This study sought to evaluate the clinical outcome in cardiac resynchronization therapy (CRT) patients with residual moderate-to-severe functional mitral regurgitation (FMR) who underwent percutaneous treatment with the Mitraclip System or were managed with medical therapy alone.
Significant FMR can persist in 20-25% of patients after CRT and its management can be a challenge, due to the advanced heart failure (HF) and a variety of concomitant comorbidities.
From a single center, two different groups of patients with CRT (MitraClip and no-MitraClip group) were compared. Clinical follow-up was scheduled at 30-day, 12 months and 24 months in all patients. The primary endpoint was the composite of all-cause death or HF hospitalizations at 24-month follow-up.
Forty patients (56%) were treated with the Mitraclip System (MitraClip group) and 31 patients (44%) only with medical therapy (no-MitraClip group). MitraClip group presented higher surgical risk than no-MitraClip group, as older age, chronic kidney disease, higher NYHA functional class and lower left ventricular ejection fraction. At 24-month no differences in all-cause mortality were detected between the two groups (Kaplan-Meier curves log-rank p = 0.947), although the MitraClip group presented lower rate of HF hospitalizations than the no-MitraClip group (log-rank p = 0.048). After adjustment for confounding factors, time to HF hospitalization or death was significantly delayed in MitraClip group (hazard ratio: 0.38; p-value 0.018).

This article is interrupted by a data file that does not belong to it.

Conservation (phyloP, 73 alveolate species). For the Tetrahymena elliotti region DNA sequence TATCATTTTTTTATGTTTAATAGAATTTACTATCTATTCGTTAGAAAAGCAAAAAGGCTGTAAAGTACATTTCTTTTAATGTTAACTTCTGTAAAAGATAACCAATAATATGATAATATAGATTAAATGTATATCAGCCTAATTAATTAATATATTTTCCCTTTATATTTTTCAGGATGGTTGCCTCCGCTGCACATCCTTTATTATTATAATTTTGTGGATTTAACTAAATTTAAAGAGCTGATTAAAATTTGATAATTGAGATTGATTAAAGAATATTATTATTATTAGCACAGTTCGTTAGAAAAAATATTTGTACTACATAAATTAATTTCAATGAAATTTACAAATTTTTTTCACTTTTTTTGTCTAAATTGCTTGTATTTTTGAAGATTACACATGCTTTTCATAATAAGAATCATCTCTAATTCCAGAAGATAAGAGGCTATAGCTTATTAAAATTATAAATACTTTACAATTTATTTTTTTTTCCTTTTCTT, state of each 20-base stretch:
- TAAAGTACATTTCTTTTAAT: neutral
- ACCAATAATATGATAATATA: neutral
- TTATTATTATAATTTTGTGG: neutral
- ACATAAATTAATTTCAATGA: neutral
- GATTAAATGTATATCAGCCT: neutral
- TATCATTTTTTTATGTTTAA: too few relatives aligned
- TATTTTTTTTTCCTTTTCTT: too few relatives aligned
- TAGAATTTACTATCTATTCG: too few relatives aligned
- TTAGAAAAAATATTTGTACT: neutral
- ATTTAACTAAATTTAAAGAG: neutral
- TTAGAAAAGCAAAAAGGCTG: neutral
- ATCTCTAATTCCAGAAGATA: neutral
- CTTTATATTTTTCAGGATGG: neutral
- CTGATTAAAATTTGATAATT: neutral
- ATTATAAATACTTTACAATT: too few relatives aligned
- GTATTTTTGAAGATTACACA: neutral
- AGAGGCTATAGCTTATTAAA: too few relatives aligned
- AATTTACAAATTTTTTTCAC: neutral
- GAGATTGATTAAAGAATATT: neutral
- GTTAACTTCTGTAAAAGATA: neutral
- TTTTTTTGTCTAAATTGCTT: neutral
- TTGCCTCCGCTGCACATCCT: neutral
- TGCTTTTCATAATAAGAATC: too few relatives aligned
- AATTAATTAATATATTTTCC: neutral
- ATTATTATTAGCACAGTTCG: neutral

In CRT patients, the treatment of moderate-to-severe FMR with the Mitraclip System - if compared to medical therapy alone - is a safe and effective approach in reducing cardiac symptoms and the rate of hospitalizations for HF.
From a single center, 71 patients with CRT and residual moderate-to-severe functional mitral regurgitation were treated with Mitraclip or with medical therapy alone.
At 24-month MitraClip patients presented lower rate of hospitalizations for heart failure (HF) than patients treated with only medical therapy. After adjustment for confounding factors, time to HF or death was significantly delayed in MitraClip group.